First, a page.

What is the present content of that insistence? I find myself reflecting on the part which renaissance and renascences perennially take in imaginative life, because this is an exhibition of originality as resurgence. This past that we recapture – and why now? – was in Britain the definitive realisation of a heritage that the Imperial tradition abroad never lost. Yet the Northumbrian formulation was none the less original and felt to be infectious in the Norman dominion. Durham inaugurated the international fashion for the British style of big-church building.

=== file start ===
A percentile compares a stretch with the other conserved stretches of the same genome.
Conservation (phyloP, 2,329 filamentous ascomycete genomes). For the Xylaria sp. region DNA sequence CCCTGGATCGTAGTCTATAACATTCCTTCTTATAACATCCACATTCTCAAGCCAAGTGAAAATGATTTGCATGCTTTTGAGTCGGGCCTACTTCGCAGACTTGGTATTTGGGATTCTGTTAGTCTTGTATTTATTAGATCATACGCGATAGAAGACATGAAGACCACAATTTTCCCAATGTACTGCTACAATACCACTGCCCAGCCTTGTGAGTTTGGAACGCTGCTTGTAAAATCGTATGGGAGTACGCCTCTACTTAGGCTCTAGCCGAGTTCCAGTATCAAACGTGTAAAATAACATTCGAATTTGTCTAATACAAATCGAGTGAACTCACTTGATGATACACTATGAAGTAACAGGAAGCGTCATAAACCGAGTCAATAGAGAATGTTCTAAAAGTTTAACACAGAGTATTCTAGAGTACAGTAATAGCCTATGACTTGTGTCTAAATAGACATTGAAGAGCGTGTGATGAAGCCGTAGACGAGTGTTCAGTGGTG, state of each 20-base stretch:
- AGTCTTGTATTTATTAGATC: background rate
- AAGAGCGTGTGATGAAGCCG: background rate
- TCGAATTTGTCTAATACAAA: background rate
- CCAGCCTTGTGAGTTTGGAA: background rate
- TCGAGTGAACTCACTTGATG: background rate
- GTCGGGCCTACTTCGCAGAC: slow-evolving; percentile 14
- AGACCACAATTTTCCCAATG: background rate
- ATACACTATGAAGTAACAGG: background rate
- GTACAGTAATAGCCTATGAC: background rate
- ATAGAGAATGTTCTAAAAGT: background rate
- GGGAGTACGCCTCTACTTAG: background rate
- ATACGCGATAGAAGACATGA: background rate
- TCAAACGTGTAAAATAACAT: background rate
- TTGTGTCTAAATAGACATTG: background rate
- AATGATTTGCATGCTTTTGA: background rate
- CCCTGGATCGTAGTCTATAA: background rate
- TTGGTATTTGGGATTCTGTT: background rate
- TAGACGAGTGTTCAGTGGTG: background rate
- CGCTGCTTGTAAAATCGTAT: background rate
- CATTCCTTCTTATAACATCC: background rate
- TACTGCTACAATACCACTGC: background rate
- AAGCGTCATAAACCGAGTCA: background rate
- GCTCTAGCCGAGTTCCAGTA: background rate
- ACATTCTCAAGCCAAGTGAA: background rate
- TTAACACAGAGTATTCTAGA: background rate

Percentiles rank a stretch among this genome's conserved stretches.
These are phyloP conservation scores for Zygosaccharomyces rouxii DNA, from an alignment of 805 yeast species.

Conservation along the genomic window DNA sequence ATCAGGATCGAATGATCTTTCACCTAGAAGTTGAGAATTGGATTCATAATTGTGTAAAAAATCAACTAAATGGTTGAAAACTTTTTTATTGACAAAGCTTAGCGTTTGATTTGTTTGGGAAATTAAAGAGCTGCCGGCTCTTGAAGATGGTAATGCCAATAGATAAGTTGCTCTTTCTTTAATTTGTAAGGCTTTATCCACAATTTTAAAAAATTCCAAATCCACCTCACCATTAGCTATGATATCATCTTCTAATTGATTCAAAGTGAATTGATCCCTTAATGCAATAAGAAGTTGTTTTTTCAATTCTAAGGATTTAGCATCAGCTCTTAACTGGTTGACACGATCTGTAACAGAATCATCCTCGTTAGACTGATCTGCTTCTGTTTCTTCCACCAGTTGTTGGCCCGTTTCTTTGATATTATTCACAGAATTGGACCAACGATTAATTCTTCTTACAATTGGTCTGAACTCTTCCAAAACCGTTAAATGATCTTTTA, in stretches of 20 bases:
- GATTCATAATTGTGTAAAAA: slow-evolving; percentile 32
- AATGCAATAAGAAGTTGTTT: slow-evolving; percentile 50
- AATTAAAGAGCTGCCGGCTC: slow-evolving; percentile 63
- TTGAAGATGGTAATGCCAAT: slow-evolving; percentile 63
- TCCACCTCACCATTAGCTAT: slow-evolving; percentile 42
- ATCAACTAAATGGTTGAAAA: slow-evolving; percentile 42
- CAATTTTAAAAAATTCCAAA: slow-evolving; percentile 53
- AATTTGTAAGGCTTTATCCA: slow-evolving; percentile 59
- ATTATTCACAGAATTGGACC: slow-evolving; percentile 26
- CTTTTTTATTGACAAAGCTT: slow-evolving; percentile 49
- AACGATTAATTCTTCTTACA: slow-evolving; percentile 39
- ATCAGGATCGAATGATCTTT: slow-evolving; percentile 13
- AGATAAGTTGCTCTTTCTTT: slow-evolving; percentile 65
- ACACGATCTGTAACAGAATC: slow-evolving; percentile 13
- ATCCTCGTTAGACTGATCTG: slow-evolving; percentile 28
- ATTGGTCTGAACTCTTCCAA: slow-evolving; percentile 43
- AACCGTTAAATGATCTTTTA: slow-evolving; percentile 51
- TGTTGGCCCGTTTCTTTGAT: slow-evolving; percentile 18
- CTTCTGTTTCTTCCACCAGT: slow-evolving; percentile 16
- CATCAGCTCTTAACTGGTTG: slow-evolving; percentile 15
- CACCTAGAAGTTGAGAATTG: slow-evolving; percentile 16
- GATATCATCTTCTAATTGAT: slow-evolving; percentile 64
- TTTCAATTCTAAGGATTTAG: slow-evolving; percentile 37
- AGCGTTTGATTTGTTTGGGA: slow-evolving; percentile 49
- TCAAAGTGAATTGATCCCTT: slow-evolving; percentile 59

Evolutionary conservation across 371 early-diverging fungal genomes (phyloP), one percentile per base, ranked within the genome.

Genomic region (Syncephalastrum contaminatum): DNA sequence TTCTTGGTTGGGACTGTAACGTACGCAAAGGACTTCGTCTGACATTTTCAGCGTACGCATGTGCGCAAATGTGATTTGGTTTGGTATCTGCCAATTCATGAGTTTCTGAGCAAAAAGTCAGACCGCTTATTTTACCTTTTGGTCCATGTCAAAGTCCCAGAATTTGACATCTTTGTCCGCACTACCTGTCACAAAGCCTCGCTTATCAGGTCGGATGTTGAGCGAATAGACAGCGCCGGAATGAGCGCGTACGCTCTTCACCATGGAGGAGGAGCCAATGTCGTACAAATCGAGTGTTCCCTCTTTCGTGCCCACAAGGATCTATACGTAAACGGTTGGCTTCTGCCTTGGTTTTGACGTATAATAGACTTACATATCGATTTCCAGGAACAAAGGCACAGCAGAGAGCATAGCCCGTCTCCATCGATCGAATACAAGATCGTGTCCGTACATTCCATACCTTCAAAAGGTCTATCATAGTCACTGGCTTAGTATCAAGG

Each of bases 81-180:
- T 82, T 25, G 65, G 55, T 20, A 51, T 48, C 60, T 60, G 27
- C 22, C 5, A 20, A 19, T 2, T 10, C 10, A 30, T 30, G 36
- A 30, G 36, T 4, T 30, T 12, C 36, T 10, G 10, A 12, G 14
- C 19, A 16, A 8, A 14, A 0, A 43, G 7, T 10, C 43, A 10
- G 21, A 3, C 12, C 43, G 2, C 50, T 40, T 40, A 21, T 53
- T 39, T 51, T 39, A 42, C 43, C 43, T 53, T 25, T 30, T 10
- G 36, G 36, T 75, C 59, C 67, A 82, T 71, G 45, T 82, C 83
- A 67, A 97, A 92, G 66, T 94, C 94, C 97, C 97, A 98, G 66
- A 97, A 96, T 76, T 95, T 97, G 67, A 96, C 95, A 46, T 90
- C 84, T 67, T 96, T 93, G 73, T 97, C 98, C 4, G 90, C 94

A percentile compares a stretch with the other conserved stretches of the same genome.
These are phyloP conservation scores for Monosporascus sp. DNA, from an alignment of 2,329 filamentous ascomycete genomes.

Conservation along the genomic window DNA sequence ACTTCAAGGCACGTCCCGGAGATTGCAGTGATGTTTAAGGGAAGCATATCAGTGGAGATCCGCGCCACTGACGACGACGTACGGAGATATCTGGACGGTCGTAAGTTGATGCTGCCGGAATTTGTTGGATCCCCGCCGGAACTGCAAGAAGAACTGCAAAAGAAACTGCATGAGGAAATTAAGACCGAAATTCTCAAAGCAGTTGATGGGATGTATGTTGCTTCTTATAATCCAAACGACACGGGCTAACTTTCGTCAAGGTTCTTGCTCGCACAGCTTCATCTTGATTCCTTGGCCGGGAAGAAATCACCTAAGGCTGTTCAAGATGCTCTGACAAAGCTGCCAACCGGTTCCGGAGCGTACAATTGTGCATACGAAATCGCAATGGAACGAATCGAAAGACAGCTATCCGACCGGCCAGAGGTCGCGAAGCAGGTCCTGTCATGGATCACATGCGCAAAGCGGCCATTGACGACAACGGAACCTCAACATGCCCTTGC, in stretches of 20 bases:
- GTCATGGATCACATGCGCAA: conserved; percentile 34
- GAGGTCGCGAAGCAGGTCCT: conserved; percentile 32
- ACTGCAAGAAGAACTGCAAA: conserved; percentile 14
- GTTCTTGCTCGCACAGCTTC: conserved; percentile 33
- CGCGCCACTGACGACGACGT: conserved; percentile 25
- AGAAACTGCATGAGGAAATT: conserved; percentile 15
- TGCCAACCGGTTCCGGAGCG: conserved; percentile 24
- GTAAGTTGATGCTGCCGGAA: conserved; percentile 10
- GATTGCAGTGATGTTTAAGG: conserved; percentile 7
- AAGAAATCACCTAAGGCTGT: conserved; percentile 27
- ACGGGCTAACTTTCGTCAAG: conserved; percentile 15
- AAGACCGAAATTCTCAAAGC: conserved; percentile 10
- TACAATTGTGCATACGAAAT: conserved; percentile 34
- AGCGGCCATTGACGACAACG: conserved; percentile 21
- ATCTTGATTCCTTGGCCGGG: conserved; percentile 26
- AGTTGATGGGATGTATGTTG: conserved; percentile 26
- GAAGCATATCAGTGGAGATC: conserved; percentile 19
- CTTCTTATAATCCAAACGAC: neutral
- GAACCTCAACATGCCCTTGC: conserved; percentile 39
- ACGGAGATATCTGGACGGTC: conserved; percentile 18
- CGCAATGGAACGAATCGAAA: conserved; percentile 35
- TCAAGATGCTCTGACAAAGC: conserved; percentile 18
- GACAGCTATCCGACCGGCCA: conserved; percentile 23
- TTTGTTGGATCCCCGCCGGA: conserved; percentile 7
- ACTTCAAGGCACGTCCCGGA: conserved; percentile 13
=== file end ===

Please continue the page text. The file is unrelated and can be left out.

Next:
If you drive from Durham, as I used to when I lived in Northumberland, straight down the west side of France, you experience the correspondences with a pride you did not know you possessed. I reluctantly notice a congruence with the perplexing British-Gaullist mood, and dismiss it – yet still recognise in recent building a bigness and native zigzag grooving. Is not the shuttering of concrete at the Hayward, glimpsed in the moulding of monster soffits, itself a Romanesque quality? Is that why the gallery suits its contents so well? Anyone who thought London could do without the Hayward must have imagined that we could do without, not only exhibitions like this (there can never be an exhibition quite like this because there was never before such a coming-to-life of native lyricism and staunchness, nor perhaps will there be quite so freshly again) – not only this but its counterpart, the modern exhibitions that the Hayward gathers and mounts. Or rather, did not imagine, never realised that the visual culture of a country, its internationalism as well as its visible nationality, has always these two alternate, complementary prongs. Reaching the Hayward, gathering up the catalogue, and the report which announces that the Council will not seek to reduce its commitment,* we enter the exhibition through Pre-Conquest alcoves, with reminders of what was generated as well as preserved in Hiberno-Saxon fastness. I should not be surprised if visitors remembered the lamented Kenneth Clark, transported to whatever northern and wind-buffeted island to tell us ‘we came through by the skin of our teeth.’ Knowing a little of the determination needed to accomplish this project, set back once at least by the financial buffeting, one feels one has come through oneself. Nothing alloys the gratitude for exactly the right exhibition.